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I’ve received a large number of tips in response to my story about Washington lobbyists and their plans to sell the Stalinist regime of Turkmenistan, which appears in the July issue of the magazine. I’ll be looking into some of them, and hopefully this will lead to more stories on lobbyists later.
For now, though, let me share one story because the events in question took place long ago, and the source was not willing to provide the name of the lobbying firm involved, making it all but impossible to track down. He did, however, offer enough details that I have no reason to doubt the accuracy of his account. And the story, I think, gives some valuable insight into how lobby shops actually work.
The source told me that he had direct knowledge of a campaign mounted by a “grassroots” lobby shop–those that manufacture allegedly spontaneous outpourings of support for legislation or causes being pushed by their clients. “Grassroots” lobbyists specialize in generating huge numbers of constituent calls or letters to members of Congress, and in setting up allegedly independent front groups to push legislation.
Those are pretty routine deceptions. But according to my source, one lobby firm working for a health care interest was willing to go the extra mile. When members of Congress returned from Washington, D.C., to visit their home districts, this lobby shop would obtain their schedules. Then it would arrange for plants to turn up at the stops–a hospital, say, or a school, or a public forum. The plant, presumably dressed to play a part, would approach the member of Congress to “spontaneously” voice their concerns. (“Congressman, that new health care bill is gonna put hard-working folk like me out on the street. Something has got to be done to stop it!”) The source told me the lobbyists were quite pleased with their handiwork and highly amused about how effective it was.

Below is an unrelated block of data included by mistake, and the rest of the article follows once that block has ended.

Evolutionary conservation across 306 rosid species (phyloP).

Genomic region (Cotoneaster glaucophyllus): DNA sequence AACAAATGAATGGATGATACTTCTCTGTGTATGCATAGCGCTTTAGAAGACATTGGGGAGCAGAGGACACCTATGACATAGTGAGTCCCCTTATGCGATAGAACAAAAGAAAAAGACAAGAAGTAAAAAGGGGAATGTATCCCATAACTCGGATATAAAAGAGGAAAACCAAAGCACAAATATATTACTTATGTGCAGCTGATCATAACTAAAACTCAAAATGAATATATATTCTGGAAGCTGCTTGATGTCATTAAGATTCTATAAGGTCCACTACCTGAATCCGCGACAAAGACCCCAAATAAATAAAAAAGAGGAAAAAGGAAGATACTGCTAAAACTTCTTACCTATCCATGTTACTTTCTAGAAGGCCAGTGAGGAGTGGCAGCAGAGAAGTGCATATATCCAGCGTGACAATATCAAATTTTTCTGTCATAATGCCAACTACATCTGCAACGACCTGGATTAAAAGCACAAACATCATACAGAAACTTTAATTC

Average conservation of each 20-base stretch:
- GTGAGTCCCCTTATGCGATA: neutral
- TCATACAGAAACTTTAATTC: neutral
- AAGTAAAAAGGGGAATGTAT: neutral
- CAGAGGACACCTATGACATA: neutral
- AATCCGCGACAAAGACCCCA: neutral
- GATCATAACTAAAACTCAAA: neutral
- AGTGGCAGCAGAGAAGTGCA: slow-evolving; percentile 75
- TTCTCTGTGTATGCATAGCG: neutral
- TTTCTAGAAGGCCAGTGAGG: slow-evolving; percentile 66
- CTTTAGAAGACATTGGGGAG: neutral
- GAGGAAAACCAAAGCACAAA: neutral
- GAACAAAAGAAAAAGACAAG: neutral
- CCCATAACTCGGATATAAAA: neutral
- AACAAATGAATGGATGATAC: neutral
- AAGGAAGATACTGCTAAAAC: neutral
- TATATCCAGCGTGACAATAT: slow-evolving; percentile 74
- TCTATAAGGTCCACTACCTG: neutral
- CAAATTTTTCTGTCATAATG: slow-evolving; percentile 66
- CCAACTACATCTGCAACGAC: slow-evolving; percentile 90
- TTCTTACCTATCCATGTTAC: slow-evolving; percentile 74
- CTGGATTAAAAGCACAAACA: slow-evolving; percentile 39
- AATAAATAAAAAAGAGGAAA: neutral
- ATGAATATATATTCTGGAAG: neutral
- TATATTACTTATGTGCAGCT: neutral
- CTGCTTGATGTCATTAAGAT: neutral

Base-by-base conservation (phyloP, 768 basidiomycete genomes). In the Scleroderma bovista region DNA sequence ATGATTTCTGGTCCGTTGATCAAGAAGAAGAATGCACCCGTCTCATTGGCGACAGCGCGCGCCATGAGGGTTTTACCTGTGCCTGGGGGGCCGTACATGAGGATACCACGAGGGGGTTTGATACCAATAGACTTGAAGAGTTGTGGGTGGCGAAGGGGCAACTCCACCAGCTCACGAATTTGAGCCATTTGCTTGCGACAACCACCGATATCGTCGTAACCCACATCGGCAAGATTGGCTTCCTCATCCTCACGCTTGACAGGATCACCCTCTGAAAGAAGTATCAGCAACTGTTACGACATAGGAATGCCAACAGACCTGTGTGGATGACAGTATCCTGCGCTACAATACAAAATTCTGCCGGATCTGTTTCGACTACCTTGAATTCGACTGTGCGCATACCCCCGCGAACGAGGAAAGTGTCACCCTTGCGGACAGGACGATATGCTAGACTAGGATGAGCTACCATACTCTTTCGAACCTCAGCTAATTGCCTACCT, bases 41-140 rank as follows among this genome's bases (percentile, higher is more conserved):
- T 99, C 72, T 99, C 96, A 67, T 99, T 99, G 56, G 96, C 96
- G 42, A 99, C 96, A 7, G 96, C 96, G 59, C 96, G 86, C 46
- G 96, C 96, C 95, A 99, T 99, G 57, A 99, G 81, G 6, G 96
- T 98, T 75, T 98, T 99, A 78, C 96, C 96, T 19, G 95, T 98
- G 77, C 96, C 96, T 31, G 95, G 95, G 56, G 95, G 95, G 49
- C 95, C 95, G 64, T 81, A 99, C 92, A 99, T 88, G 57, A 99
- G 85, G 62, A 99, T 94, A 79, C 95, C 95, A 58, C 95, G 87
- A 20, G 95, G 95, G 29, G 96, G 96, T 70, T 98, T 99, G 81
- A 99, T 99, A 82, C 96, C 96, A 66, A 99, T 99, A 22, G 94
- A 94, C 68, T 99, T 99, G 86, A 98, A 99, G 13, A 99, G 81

By the way, tougher disclosure rules for grassroots lobbyists are not likely to be part of the new lobbying rules that Congress will approve later this year–if it ever gets around to passing them. Both the House and Senate passed (watered down) reform packages earlier this year but so far have not managed to iron out the differences between them and put together a final bill.
More from Ken Silverstein:
Commentary — November 17, 2015, 6:41 pm
The Clintons’ so-called charitable enterprise has served as a vehicle to launder money and to enrich family friends.
In Havana, the past year has been marked by a parade of bold-faced names from the north — John Kerry reopening the United States Embassy; Andrew Cuomo bringing a delegation of American business leaders; celebrities ranging from Joe Torre, traveling on behalf of Major League Baseball to oversee an exhibition game between the Tampa Bay Rays and the Cuban national team, to Jimmy Buffett, said to be considering opening one of his Margaritaville restaurants there. All this culminated with a three-day trip in March by Barack Obama, the first American president to visit Cuba since Calvin Coolidge in 1928. But to those who know the city well, perhaps nothing said as much about the transformation of political relations between the United States and Cuba that began in December 2014 as a concert in the Tribuna Antiimperialista.
Ratio of the amount J. P. Morgan paid a man to fight in his place in the Civil War to what he spent on cigars in 1863:
The Food and Drug Administration asked restaurants to help Americans eat less.
Pope Francis announced that nuns could use social media, and a priest flew a hot-air balloon around the world.
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“Matt was happy enough to sustain himself on the detritus of a world he saw as careening toward self-destruction, and equally happy to scam a government he despised. 'I’m glad everyone’s so wasteful,' he told me. 'It supports my lifestyle.'”